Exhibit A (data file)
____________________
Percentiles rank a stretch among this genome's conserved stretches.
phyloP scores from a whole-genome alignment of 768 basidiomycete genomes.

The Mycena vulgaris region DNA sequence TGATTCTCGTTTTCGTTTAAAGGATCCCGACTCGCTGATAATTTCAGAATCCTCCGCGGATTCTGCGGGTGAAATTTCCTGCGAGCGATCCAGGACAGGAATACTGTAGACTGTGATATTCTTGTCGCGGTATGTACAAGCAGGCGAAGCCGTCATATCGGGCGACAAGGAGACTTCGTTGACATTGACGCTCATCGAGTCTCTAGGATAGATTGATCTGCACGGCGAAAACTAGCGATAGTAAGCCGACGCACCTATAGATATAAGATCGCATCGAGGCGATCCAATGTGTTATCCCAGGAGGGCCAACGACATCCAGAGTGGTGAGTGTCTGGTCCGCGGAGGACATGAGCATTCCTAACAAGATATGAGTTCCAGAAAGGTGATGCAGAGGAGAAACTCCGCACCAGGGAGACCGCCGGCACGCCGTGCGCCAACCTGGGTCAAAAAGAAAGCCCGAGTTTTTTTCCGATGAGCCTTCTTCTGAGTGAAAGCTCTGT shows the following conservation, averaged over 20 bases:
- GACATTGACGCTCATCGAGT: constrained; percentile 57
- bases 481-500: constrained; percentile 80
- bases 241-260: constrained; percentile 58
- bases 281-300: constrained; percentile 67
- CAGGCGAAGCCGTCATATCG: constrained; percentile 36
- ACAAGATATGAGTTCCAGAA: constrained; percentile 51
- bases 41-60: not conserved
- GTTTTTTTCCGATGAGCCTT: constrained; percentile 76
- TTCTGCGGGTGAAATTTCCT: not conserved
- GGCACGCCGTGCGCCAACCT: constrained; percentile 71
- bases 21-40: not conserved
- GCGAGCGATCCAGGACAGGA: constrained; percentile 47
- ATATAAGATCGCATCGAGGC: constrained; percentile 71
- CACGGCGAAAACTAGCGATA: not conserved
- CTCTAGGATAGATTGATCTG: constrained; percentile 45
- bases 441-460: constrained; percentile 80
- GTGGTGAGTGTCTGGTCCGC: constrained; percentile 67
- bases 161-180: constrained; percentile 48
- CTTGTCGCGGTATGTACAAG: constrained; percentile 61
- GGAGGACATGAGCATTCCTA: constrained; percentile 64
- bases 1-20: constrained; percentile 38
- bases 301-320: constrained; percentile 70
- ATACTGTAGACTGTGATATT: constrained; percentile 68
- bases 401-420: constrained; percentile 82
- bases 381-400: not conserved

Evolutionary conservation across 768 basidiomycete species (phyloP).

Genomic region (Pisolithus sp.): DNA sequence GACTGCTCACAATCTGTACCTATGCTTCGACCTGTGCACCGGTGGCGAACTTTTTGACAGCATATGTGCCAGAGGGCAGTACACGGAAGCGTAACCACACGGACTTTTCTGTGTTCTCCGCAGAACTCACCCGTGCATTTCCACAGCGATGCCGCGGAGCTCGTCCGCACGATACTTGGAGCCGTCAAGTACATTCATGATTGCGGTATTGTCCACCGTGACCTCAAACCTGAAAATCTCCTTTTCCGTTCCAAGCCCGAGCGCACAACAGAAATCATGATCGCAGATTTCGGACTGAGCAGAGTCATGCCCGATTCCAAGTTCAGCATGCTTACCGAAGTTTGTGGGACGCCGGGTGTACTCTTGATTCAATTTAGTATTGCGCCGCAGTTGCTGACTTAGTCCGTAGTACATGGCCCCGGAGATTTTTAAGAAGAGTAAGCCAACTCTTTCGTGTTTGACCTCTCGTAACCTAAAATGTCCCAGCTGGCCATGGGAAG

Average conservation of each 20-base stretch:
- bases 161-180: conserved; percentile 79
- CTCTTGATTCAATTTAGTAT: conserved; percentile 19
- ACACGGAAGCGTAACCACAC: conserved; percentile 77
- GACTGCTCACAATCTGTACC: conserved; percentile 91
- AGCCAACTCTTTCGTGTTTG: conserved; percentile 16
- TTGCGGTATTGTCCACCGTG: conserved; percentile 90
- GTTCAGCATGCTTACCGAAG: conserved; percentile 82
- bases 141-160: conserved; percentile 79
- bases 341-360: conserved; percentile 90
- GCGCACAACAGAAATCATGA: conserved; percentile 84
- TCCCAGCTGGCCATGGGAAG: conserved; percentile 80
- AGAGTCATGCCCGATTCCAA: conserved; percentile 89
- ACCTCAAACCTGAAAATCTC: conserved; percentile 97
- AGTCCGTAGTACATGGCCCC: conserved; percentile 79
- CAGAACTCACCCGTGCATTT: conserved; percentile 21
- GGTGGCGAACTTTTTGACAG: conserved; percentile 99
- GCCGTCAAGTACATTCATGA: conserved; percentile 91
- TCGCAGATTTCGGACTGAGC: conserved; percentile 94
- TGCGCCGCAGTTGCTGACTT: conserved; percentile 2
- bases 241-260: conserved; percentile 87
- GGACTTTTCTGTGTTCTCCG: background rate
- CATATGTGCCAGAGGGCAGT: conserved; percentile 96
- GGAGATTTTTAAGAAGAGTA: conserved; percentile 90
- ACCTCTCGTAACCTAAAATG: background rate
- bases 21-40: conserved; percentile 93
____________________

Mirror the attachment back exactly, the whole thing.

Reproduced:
Percentiles rank a stretch among this genome's conserved stretches.
phyloP scores from a whole-genome alignment of 768 basidiomycete genomes.

The Mycena vulgaris region DNA sequence TGATTCTCGTTTTCGTTTAAAGGATCCCGACTCGCTGATAATTTCAGAATCCTCCGCGGATTCTGCGGGTGAAATTTCCTGCGAGCGATCCAGGACAGGAATACTGTAGACTGTGATATTCTTGTCGCGGTATGTACAAGCAGGCGAAGCCGTCATATCGGGCGACAAGGAGACTTCGTTGACATTGACGCTCATCGAGTCTCTAGGATAGATTGATCTGCACGGCGAAAACTAGCGATAGTAAGCCGACGCACCTATAGATATAAGATCGCATCGAGGCGATCCAATGTGTTATCCCAGGAGGGCCAACGACATCCAGAGTGGTGAGTGTCTGGTCCGCGGAGGACATGAGCATTCCTAACAAGATATGAGTTCCAGAAAGGTGATGCAGAGGAGAAACTCCGCACCAGGGAGACCGCCGGCACGCCGTGCGCCAACCTGGGTCAAAAAGAAAGCCCGAGTTTTTTTCCGATGAGCCTTCTTCTGAGTGAAAGCTCTGT shows the following conservation, averaged over 20 bases:
- GACATTGACGCTCATCGAGT: constrained; percentile 57
- bases 481-500: constrained; percentile 80
- bases 241-260: constrained; percentile 58
- bases 281-300: constrained; percentile 67
- CAGGCGAAGCCGTCATATCG: constrained; percentile 36
- ACAAGATATGAGTTCCAGAA: constrained; percentile 51
- bases 41-60: not conserved
- GTTTTTTTCCGATGAGCCTT: constrained; percentile 76
- TTCTGCGGGTGAAATTTCCT: not conserved
- GGCACGCCGTGCGCCAACCT: constrained; percentile 71
- bases 21-40: not conserved
- GCGAGCGATCCAGGACAGGA: constrained; percentile 47
- ATATAAGATCGCATCGAGGC: constrained; percentile 71
- CACGGCGAAAACTAGCGATA: not conserved
- CTCTAGGATAGATTGATCTG: constrained; percentile 45
- bases 441-460: constrained; percentile 80
- GTGGTGAGTGTCTGGTCCGC: constrained; percentile 67
- bases 161-180: constrained; percentile 48
- CTTGTCGCGGTATGTACAAG: constrained; percentile 61
- GGAGGACATGAGCATTCCTA: constrained; percentile 64
- bases 1-20: constrained; percentile 38
- bases 301-320: constrained; percentile 70
- ATACTGTAGACTGTGATATT: constrained; percentile 68
- bases 401-420: constrained; percentile 82
- bases 381-400: not conserved

Evolutionary conservation across 768 basidiomycete species (phyloP).

Genomic region (Pisolithus sp.): DNA sequence GACTGCTCACAATCTGTACCTATGCTTCGACCTGTGCACCGGTGGCGAACTTTTTGACAGCATATGTGCCAGAGGGCAGTACACGGAAGCGTAACCACACGGACTTTTCTGTGTTCTCCGCAGAACTCACCCGTGCATTTCCACAGCGATGCCGCGGAGCTCGTCCGCACGATACTTGGAGCCGTCAAGTACATTCATGATTGCGGTATTGTCCACCGTGACCTCAAACCTGAAAATCTCCTTTTCCGTTCCAAGCCCGAGCGCACAACAGAAATCATGATCGCAGATTTCGGACTGAGCAGAGTCATGCCCGATTCCAAGTTCAGCATGCTTACCGAAGTTTGTGGGACGCCGGGTGTACTCTTGATTCAATTTAGTATTGCGCCGCAGTTGCTGACTTAGTCCGTAGTACATGGCCCCGGAGATTTTTAAGAAGAGTAAGCCAACTCTTTCGTGTTTGACCTCTCGTAACCTAAAATGTCCCAGCTGGCCATGGGAAG

Average conservation of each 20-base stretch:
- bases 161-180: conserved; percentile 79
- CTCTTGATTCAATTTAGTAT: conserved; percentile 19
- ACACGGAAGCGTAACCACAC: conserved; percentile 77
- GACTGCTCACAATCTGTACC: conserved; percentile 91
- AGCCAACTCTTTCGTGTTTG: conserved; percentile 16
- TTGCGGTATTGTCCACCGTG: conserved; percentile 90
- GTTCAGCATGCTTACCGAAG: conserved; percentile 82
- bases 141-160: conserved; percentile 79
- bases 341-360: conserved; percentile 90
- GCGCACAACAGAAATCATGA: conserved; percentile 84
- TCCCAGCTGGCCATGGGAAG: conserved; percentile 80
- AGAGTCATGCCCGATTCCAA: conserved; percentile 89
- ACCTCAAACCTGAAAATCTC: conserved; percentile 97
- AGTCCGTAGTACATGGCCCC: conserved; percentile 79
- CAGAACTCACCCGTGCATTT: conserved; percentile 21
- GGTGGCGAACTTTTTGACAG: conserved; percentile 99
- GCCGTCAAGTACATTCATGA: conserved; percentile 91
- TCGCAGATTTCGGACTGAGC: conserved; percentile 94
- TGCGCCGCAGTTGCTGACTT: conserved; percentile 2
- bases 241-260: conserved; percentile 87
- GGACTTTTCTGTGTTCTCCG: background rate
- CATATGTGCCAGAGGGCAGT: conserved; percentile 96
- GGAGATTTTTAAGAAGAGTA: conserved; percentile 90
- ACCTCTCGTAACCTAAAATG: background rate
- bases 21-40: conserved; percentile 93